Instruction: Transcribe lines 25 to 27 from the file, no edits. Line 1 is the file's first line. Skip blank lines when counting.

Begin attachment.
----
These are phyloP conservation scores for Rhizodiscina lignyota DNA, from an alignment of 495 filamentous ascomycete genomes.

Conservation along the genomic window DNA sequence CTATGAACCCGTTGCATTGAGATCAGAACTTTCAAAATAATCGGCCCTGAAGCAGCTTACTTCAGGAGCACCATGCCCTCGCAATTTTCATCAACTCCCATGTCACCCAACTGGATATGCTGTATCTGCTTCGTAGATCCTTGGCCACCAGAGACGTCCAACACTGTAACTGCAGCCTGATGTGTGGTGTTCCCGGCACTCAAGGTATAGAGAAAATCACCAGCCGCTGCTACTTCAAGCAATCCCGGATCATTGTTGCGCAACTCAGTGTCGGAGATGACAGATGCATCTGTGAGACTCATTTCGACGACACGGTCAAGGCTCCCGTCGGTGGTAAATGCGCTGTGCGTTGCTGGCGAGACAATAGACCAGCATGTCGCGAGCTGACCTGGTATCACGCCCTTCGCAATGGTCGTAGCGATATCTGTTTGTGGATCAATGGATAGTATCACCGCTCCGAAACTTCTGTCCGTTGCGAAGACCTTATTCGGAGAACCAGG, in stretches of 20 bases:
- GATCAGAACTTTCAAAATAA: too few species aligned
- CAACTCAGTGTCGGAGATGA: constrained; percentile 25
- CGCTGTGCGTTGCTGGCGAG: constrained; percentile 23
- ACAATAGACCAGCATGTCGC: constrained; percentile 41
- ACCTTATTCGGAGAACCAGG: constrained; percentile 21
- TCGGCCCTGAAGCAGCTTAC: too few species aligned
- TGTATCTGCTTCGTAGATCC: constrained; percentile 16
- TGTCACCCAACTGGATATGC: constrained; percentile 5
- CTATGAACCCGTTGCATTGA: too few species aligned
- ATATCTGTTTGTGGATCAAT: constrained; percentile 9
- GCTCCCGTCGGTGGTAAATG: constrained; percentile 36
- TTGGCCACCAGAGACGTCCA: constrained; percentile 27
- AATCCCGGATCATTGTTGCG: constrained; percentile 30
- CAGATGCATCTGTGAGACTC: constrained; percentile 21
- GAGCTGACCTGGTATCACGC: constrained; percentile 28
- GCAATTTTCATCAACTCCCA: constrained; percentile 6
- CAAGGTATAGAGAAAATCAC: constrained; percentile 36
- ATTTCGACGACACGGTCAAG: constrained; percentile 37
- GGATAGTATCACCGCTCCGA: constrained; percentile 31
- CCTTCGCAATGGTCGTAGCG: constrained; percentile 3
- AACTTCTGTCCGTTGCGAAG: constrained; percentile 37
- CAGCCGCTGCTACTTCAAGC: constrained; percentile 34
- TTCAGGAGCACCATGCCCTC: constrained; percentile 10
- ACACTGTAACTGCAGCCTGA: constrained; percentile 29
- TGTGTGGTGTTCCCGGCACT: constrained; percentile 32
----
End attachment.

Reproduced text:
- TTCAGGAGCACCATGCCCTC: constrained; percentile 10
- ACACTGTAACTGCAGCCTGA: constrained; percentile 29
- TGTGTGGTGTTCCCGGCACT: constrained; percentile 32